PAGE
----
The O&O Lab is stoked to announce the launch of our latest creation, GIFSCAPADE! The keyboard that lets you search, copy, and paste animated GIFs directly into your conversations so you can express how you really feel.
I’ll admit I’m not really into politics, and that can be stereotypically said of the majority of my millennial peers. Kids these days, amirite? We get our dose of current events from trending topics on Facebook and Saturday Night Live sketches. I don’t necessarily think that’s a terrible thing, though it is something annoying about social media culture. What I mean is, we’re so used to top-lining news stories and digesting content as quickly as possible. I’m surprised they’re not shortening the max amount of characters in a Tweet, it’s ridiculous how much of a story you can tell in such a tiny space. And hashtags make filing and categorizing them easy, convenient, and accessible. Plus, you get to read everyone’s opinion on it at a glance, which can have some value. It’s like everyone has a voice all of a sudden, and the news belongs to everyone, not to just the anchors on TV and major print publications.
In a time where everything is within our grasp within seconds, information is now watered down, dim, and easily acquired. It has become boring and such a routine because everything is “Googled.” The best way to become inspired, in my personal experience, is to get away from the computer. Start reading, look at print, go outside, talk to strangers (as uncomfortable as it is), and start exploring.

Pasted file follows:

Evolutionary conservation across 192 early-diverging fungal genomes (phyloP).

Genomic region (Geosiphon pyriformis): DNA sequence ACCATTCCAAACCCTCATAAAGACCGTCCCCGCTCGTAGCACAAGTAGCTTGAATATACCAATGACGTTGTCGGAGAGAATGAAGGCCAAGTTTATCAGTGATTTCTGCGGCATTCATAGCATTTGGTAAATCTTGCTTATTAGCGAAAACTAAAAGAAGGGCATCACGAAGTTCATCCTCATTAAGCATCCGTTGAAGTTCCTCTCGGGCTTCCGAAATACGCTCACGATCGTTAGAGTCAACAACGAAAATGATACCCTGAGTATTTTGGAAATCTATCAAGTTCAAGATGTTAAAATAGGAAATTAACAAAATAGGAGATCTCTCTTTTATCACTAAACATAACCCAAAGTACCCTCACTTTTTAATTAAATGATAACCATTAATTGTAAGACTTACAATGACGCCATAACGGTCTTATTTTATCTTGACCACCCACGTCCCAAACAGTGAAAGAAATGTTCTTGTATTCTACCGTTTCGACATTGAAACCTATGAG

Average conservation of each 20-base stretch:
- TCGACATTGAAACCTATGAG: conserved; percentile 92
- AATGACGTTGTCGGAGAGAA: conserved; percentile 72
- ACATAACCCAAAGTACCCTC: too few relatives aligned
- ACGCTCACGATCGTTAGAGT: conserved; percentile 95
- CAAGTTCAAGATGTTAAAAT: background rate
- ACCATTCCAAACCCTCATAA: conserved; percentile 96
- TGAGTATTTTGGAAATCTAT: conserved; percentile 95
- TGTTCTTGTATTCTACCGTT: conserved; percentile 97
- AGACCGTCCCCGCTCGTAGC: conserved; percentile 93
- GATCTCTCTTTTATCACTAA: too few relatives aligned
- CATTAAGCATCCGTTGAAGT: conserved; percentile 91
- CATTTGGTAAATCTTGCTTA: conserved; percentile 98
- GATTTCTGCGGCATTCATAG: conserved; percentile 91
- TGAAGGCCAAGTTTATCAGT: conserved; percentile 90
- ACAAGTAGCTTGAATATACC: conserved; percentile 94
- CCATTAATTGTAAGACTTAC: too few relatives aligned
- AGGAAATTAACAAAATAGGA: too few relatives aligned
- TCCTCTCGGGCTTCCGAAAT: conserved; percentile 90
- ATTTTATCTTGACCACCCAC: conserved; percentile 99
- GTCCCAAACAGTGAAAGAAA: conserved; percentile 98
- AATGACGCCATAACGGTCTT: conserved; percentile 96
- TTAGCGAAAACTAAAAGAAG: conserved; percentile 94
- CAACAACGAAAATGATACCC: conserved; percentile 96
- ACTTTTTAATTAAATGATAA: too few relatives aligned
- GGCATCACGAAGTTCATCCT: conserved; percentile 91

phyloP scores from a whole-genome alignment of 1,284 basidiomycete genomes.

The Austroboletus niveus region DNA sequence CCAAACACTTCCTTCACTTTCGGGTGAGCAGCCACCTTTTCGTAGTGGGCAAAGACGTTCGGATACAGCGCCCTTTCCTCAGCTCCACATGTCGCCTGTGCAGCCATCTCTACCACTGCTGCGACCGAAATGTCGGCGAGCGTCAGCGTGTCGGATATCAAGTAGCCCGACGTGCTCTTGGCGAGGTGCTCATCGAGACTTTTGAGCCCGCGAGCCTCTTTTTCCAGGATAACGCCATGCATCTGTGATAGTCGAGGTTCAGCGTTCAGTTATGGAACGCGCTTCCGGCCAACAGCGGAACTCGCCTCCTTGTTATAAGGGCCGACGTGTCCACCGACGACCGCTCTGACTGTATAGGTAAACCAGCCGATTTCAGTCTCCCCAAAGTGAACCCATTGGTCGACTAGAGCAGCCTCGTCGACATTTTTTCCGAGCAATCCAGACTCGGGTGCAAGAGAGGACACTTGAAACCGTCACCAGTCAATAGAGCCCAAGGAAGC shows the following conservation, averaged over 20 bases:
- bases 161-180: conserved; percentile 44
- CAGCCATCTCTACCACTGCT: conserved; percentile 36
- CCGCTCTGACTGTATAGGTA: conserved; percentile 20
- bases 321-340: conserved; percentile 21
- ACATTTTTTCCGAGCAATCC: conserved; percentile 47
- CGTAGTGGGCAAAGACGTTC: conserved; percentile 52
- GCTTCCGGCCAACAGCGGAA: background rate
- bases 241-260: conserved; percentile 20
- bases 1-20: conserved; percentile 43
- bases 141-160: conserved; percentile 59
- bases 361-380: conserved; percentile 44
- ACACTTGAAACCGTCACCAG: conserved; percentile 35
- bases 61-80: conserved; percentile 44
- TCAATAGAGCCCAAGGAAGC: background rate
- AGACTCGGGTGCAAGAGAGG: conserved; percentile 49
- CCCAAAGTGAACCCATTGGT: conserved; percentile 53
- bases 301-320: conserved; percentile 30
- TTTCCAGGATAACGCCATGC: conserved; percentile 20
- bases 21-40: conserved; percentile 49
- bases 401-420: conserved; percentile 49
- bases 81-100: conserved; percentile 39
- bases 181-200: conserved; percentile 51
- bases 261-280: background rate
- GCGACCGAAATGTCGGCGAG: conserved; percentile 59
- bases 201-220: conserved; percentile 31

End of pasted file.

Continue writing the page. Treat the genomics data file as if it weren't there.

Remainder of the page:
California has the most pay phones in America: Twenty-seven thousand, enough for one pay phone for every six square miles in the state. In a metropolitan area like Los Angeles, pay phones seem to be everywhere, until you actually need one. But then again, when was the last time you needed one?
Mobile phones have rendered the payphone obsolete, and not without a price. We willingly surrender our personal information, private conversations, photos and content as currency for the sake of feeling connected.
No longer the “reassuring lighthouse” of yesteryear or the cultural symbol of service, protection, privacy and convenience, the pay phone’s hollowed shell litters the urban landscape as an abandoned relic of an era and culture that valued privacy over connectedness. The #RestInPrivacy installation pays tribute to such a time, and aims to illuminate our obsession with being connected and the lengths our culture will go to achieve that connection; even if it means forfeiting our privacy.
We’ve had our crafty mitts on 4th Gen Apple TV developer’s kit for almost two months, and we’re just about ready to participate in the #FutureOfTelevision when it comes to building stuff for it. The reviews are in, and we think it’s cool that Siri now lives on our flat screen and not just on in our pockets. It’s cool that we can use the remote control to play games. But, as the resident skeptic, I have to ask, “Future of TV? Really?”
If you’ve been doing some Googlin’ this morning you might have noticed today’s #GoogleDoodle is dedicated to Hedy Lamarr. You might recognize her as the Austrian MGM movie star who shared the silver screen with Hollywood’s biggest names during the 1930s to the 1950s. But because of her stunning exotic appearance, the consistent typecasting as the glamorous seductress in films began to bore her, and she turned to aiding in the war effort by selling war bonds. Of course she was wildly successful, but her interest in science was what fueled her passion for defeating the Nazi effort, and led to her role as an inventor.